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Internet Explorer ID-Class Bug

Posted @ 2:36 pm by Ryan Brill | Category: Technology | 1 Comment

Over at ryanbrill.com, I’ve previously written about the multiple class bug in IE6. Today, we’re going to look at another similar IE6 bug: the ID-Class bug.

It seems that IE6 chokes when you have an element with an ID and several different class states. A common example is when you add a page class to your #content div. Take this example:

Home page:

<div id="content" class="home">
	<p>Home page</p>
</div>

About page:

<div id="content" class="about">
	<p>About page</p>
</div>

CSS:

#content.home {
	background: blue;
}
#content.about {
	background: red;
}

Given that code, IE will only ever add the styles to the #content.home div. #content.about or any subsequent styles following the #id.class paradigm will not get applied. Note that the order of the classes in the CSS is key here. If you move the #content.about rule above the #content.home rule, then the #content.home rule will no longer work.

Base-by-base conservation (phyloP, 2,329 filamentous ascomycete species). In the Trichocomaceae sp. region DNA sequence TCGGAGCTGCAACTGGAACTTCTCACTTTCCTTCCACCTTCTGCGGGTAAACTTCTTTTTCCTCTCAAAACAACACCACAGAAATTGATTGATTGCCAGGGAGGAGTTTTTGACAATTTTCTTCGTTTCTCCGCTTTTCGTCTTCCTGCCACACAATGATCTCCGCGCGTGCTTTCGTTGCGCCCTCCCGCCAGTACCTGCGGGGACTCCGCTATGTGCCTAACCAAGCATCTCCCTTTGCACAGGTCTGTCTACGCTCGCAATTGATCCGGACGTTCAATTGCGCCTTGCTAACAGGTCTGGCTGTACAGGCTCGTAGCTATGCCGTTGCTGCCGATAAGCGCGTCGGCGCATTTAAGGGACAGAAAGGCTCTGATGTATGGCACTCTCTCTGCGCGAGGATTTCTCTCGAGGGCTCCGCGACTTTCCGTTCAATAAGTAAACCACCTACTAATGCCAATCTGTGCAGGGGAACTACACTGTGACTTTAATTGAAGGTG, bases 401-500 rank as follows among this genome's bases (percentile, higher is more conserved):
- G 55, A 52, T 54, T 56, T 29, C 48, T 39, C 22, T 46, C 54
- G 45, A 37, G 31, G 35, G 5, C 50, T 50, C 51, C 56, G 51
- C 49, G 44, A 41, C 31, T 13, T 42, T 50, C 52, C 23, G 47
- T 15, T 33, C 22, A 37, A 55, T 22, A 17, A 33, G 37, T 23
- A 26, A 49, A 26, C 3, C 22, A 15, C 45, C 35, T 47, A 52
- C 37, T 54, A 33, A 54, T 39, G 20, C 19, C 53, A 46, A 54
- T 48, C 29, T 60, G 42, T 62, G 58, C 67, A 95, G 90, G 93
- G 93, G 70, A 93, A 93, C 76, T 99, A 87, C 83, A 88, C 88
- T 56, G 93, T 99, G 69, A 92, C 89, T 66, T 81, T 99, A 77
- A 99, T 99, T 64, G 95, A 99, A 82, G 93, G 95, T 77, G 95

So, how to fix this?

There are two options. The easiest one is to simply remove #content from the selectors, leaving you with:

.home {
	background: blue;
}
.about {
	background: red;
}

This may not necessarily be the best solution, as now you have generic classes that could be applied elsewhere (for instance, <a href="index.html" class="home">).

That brings us to another key part of this bug. This is only relevant if the #id.class is the last item in the selector. So, another option is to move the class higher up in the source, perhaps to a #container div:

#container.home #content {
	background: blue;
}
#container.about #content {
	background: red;
}

That will work fine, as the #id.class is no longer last in the selector. This is the solution I recommend, as you won’t have to worry about a generic class being added to unintended elements.

One thought on “Internet Explorer ID-Class Bug

  1. Jakub says:

    that’s a nice fix, thanks a lot for providing useful source of info!

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